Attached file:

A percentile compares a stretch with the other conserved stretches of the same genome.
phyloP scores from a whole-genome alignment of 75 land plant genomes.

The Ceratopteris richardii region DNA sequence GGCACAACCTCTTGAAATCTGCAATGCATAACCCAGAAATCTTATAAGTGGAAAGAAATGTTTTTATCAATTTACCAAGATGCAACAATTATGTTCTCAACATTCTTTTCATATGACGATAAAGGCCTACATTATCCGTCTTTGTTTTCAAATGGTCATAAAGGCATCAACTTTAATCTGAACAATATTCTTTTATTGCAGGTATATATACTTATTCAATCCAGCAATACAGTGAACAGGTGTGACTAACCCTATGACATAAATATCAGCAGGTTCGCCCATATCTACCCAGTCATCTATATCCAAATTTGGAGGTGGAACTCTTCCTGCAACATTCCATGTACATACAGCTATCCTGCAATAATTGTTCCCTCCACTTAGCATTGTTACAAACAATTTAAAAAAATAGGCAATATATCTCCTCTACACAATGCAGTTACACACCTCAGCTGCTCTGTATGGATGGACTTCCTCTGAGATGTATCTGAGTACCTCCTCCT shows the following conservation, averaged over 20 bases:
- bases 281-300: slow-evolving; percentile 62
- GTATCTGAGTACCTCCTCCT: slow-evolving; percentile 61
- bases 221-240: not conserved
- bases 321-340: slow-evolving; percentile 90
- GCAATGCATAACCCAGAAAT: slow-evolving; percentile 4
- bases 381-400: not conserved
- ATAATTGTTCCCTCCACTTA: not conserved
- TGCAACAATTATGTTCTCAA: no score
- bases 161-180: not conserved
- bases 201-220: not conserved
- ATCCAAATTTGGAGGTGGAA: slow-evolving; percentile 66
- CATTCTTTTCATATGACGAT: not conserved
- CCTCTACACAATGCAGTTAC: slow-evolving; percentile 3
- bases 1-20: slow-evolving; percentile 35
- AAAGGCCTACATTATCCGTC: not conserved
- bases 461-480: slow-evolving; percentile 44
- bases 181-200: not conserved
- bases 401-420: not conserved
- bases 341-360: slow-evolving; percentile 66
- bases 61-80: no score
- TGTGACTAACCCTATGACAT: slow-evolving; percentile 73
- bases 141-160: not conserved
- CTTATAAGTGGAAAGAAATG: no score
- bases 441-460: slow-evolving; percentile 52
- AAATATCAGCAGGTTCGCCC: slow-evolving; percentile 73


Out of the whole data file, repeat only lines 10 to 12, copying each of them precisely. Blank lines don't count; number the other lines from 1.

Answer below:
- ATAATTGTTCCCTCCACTTA: not conserved
- TGCAACAATTATGTTCTCAA: no score
- bases 161-180: not conserved